These comments are related to insurance coverage in Texas:

Group plans under 15 employees do not have to have maternity coverage. However, if you work for a company with 15-50 employees (a small group by definition) maternity coverage is required. If you have maternity coverage, from my interpretation, any pre-birth procedures should be covered if deemed medically necessary.

If you do not have maternity coverage I would not count on any pre-birth procedures as being covered (if a company accepts it, they are being generous). Here in Texas, your baby is immediately covered upon birth contingent upon that baby being added to your coverage within 30 days. That requirement may be part of HIPAA which would make that a nationwide requirement (don't know if it is off the top of my head).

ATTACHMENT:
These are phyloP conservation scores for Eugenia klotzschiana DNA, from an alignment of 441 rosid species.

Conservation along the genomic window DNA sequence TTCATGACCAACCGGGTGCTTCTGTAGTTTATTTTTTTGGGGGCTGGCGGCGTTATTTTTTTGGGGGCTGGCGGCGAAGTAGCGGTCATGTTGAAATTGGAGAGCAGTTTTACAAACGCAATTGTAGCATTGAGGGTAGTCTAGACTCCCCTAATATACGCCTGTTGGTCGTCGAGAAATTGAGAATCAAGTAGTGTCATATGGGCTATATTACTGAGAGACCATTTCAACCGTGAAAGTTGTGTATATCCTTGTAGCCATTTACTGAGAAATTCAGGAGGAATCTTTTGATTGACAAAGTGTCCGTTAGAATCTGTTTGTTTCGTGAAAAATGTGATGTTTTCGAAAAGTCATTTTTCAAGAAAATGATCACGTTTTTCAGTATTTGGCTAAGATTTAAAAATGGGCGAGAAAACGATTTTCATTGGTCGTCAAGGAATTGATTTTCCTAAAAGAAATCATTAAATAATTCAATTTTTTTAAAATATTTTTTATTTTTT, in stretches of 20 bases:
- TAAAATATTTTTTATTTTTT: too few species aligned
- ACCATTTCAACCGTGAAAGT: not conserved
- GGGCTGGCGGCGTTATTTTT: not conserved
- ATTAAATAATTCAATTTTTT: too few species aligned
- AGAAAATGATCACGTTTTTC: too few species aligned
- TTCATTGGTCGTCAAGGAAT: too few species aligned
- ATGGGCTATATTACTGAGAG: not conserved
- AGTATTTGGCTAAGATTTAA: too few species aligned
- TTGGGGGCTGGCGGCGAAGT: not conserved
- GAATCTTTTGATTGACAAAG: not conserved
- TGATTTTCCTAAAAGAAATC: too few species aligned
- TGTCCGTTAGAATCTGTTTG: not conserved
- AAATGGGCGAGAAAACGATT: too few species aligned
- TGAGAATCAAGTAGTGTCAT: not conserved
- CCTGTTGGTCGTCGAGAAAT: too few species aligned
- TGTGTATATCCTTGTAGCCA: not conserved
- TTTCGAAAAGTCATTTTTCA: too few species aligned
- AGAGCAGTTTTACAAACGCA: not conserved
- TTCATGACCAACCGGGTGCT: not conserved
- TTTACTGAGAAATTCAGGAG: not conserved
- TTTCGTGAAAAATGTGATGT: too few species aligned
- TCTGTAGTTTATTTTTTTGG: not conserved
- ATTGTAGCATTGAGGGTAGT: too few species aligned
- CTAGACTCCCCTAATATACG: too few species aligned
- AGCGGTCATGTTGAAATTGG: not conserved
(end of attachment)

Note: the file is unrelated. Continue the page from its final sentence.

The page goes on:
Posts: 134 | Registered: Jul 2003  |  IP: Logged | Report this post to a Moderator
Homestarrunner
Member
Member # 5090

 - posted      Profile for Homestarrunner   Email Homestarrunner         Edit/Delete Post   Reply With Quote 
I was going to say that's where the insurance situation gets grayer. Still, because on most insurance plans you can't count an unborn fetus as a dependant yet, that surgery would have to be covered under the mother's plan or not at all.
Posts: 144 | Registered: Apr 2003  |  IP: Logged | Report this post to a Moderator
mothertree
Member
Member # 4999

 - posted      Profile for mothertree   Email mothertree         Edit/Delete Post   Reply With Quote 
kqueen- no worried, I was just talking about a different situation than you.
Posts: 2010 | Registered: Apr 2003  |  IP: Logged | Report this post to a Moderator
rivka
Member
Member # 4859

 - posted      Profile for rivka   Email rivka         Edit/Delete Post   Reply With Quote